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  11.  28
    Michael P. Levine (1999). The Problem of Evil. The Proceedings of the Twentieth World Congress of Philosophy 1999:127-146.
    The shift from the logical to the empirical argument from evil against the existence of God has been seen as a victory by analytic philosophers of religion who now seek to establish that the existence of evil fails to make the existence of God improbable. I examine several arguments in an effort to establish the following: (i) Their victory is pyrrhic. They distort the historical, philosophical and religious nature of the problem of evil. (ii) In attempting to refute the empirical (...)
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  12.  3
    Michael P. Levine (1988). Camus, Hare, and the Meaning of Life. Sophia 27 (3):13-30.
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  13.  43
    Michael P. Levine (1993). Berkeley: How to Make a Mistake. Philosophia 22 (1-2):29-39.
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  14. Michael P. Levine & Steven Jay Schneider (2003). Feeling for Buffy: The Girl Next Door. In James South (ed.), Buffy the Vampire Slayer and Philosophy: Fear and Trembling in Sunnydale. Open Court
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  15.  13
    Michael P. Levine (1989). Mystical Experience and Non-Basically Justified Belief. Religious Studies 25 (3):335 - 345.
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  16.  23
    Michael P. Levine (2002). Hume's Abject Failure. [REVIEW] Hume Studies 28 (1):161-167.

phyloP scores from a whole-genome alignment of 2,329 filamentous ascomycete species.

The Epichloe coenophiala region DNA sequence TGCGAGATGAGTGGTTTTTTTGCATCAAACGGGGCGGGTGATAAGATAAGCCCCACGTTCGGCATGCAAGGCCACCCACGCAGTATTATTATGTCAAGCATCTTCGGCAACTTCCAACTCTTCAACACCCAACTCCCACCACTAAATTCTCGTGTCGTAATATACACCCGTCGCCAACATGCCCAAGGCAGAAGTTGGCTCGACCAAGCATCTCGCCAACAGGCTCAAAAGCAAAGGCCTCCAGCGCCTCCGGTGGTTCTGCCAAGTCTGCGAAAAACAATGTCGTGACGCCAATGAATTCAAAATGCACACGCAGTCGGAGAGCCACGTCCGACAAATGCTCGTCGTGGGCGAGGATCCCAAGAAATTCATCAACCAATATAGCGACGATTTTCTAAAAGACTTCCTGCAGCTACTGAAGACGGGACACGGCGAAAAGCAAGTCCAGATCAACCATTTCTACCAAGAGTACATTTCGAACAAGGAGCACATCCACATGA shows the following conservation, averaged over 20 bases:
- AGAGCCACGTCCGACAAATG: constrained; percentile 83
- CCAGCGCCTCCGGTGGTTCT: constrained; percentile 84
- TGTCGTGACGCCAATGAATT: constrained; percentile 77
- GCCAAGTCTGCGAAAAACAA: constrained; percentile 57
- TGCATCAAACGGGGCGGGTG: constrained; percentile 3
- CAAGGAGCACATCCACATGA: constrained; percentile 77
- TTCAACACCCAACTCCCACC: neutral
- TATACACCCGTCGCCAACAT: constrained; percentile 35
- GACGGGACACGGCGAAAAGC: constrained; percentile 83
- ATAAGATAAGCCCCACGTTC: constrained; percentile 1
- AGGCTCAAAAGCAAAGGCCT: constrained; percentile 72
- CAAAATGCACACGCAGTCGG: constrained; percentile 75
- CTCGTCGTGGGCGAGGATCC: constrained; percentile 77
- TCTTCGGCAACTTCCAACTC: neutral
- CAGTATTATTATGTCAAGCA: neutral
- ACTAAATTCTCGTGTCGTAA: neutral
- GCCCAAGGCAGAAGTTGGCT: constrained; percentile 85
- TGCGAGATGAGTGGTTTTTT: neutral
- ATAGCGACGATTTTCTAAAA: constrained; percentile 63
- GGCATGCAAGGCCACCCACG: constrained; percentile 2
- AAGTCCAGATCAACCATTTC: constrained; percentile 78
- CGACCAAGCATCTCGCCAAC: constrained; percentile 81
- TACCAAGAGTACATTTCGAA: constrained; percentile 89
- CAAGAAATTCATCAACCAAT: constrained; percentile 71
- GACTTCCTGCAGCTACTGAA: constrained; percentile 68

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  17.  39
    Michael P. Levine (2003). Can the Concept of Enlightenment Evolve? Asian Philosophy 13 (2 & 3):115 – 129.
    Those who claim the concept of enlightenment (nibānna) has not evolved must rest their claim on a strong distinction between changing and variant interpretations of the concept on the one hand, and what the term really means or refers to on the other. This paper examines whether all evolution of the concept of enlightenment is best seen as interpretive variation rather than as embodying real notional change - a change in the reference of the term. It is implausible to suppose (...)
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  18.  2
    Michael P. Levine (1989). Mystical Experience and Non–Basically Justified Belief: MICHAEL P. LEVINE. Religious Studies 25 (3):335-345.
    Two theses are central to foundationalism. First, the foundationalist claims that there is a class of propositions, a class of empirical contingent beliefs, that are ‘immediately justified’. Alternatively, one can describe these beliefs as ‘self–evident’, ‘non–inferentially justified’, or ‘self–warranted’, though these are not always regarded as entailing one another. The justification or epistemic warrant for these beliefs is not derived from other justified beliefs through inductive evidential support or deductive methods of inference. These ‘basic beliefs’ constitute the foundations of empirical (...)
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  19.  36
    Michael P. Levine (1989). Alvin I. Goldman's Epistemology and Cognition: An Introduction. Philosophia 19 (2-3):209-225.
    ‘Epistemics: an enterprise linking traditional epistemology, first with cognitive science and, second, with social scientific and humanistic disciplines that explore the interpersonal and cultural processes impinging on knowledge and belief’ (Epistemology and Cognition, p. vii).
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  20.  38
    Michael P. Levine (1992). Pantheism, Substance and Unity. International Journal for Philosophy of Religion 32 (1):1 - 23.
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  21.  29
    Michael P. Levine (1992). Monism and Pantheism. Southern Journal of Philosophy 30 (4):95-110.
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  22.  14
    Michael P. Levine (1991). Historical Anti-Realism. The Monist 74 (2):230-239.
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  23.  30
    Saul Newman & Michael P. Levine (2006). War, Politics and Race: Reflections on Violence in the 'War on Terror'. Theoria 53 (110):23-49.